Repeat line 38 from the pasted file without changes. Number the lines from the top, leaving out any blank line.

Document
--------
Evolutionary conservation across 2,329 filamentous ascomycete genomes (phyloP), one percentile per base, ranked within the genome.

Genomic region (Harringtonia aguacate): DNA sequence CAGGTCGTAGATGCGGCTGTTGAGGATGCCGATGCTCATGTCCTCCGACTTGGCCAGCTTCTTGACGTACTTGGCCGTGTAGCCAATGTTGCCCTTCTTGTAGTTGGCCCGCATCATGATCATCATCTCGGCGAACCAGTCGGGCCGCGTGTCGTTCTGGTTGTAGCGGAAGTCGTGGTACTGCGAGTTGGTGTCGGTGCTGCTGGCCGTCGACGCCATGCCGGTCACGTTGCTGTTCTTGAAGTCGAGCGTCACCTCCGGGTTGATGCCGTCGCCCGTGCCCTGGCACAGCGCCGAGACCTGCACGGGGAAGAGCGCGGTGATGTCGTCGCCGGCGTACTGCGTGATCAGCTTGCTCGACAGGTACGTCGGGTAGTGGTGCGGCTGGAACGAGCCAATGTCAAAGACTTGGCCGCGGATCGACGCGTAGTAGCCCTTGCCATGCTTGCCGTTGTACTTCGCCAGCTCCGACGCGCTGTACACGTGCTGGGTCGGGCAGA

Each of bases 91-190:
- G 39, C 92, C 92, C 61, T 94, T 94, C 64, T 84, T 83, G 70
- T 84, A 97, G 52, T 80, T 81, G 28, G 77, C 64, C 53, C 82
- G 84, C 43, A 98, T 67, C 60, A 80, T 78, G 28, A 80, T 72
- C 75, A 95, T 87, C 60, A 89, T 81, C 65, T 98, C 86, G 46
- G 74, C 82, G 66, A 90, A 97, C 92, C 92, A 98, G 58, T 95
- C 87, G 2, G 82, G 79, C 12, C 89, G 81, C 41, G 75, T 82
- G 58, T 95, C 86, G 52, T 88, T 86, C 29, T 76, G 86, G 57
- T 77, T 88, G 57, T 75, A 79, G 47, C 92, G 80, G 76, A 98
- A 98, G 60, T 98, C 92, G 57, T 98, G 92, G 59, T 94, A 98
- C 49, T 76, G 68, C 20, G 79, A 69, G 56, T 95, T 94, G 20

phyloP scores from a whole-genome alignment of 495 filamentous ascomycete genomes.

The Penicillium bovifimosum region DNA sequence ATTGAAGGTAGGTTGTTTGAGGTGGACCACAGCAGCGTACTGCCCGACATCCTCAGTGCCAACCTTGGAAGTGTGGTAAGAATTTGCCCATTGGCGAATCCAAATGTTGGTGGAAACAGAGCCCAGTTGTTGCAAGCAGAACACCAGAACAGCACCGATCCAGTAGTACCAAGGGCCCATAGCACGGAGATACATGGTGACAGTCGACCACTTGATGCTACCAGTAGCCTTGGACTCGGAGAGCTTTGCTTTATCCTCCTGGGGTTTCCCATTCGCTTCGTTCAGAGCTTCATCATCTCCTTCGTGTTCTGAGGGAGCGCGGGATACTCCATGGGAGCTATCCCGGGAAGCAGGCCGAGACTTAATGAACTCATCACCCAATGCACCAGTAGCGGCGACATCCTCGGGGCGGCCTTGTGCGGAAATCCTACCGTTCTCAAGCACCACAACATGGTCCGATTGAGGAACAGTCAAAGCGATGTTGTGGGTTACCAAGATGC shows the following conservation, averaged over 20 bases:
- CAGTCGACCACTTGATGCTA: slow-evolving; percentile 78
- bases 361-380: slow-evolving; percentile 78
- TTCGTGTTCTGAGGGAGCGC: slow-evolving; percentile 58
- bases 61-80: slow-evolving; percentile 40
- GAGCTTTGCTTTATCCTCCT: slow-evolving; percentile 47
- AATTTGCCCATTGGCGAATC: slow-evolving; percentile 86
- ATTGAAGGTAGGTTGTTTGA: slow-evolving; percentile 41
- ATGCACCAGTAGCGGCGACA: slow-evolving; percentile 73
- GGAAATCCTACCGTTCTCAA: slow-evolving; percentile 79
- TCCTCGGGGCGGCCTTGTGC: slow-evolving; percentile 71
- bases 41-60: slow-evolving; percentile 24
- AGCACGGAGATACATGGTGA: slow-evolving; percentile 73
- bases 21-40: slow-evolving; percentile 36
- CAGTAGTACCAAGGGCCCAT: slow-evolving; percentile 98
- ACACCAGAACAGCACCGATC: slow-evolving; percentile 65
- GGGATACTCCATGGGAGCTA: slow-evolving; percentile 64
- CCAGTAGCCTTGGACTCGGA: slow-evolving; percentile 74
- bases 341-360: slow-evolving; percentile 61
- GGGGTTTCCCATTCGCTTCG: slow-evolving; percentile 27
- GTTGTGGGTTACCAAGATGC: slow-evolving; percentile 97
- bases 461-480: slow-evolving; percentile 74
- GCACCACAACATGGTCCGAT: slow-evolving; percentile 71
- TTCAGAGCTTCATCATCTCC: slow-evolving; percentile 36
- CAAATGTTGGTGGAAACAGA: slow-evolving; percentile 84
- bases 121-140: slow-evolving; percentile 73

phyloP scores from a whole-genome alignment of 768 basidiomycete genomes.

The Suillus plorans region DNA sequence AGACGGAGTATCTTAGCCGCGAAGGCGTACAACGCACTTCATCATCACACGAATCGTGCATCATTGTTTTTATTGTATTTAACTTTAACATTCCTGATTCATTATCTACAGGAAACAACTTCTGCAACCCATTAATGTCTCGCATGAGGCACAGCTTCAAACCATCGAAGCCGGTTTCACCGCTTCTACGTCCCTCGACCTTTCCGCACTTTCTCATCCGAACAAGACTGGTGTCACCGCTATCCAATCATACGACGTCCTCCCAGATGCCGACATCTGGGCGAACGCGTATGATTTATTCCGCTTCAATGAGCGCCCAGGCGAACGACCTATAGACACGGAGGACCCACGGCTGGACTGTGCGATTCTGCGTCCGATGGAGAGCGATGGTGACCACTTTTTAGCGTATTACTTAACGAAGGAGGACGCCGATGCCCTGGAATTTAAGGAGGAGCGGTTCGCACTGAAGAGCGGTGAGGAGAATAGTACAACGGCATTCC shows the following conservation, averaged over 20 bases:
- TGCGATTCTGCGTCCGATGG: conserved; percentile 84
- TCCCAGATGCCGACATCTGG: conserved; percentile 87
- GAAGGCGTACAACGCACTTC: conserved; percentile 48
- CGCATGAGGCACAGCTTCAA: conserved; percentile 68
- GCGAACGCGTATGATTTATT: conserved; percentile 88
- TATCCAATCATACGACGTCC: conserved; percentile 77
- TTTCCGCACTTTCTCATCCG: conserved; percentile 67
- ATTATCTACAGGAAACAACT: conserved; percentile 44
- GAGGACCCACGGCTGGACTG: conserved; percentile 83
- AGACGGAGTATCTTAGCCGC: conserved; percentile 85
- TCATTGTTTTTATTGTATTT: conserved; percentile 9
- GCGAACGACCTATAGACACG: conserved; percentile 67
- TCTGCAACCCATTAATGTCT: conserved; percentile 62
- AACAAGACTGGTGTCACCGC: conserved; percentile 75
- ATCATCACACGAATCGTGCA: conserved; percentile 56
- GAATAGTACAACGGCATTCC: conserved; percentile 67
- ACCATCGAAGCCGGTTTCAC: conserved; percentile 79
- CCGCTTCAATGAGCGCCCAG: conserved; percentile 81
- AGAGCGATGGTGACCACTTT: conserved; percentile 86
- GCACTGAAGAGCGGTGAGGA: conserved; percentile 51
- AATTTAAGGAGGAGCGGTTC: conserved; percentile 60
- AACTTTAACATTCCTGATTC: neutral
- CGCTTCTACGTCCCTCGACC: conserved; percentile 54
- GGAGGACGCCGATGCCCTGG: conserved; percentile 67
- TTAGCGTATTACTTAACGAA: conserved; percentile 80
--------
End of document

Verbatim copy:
- TTCAGAGCTTCATCATCTCC: slow-evolving; percentile 36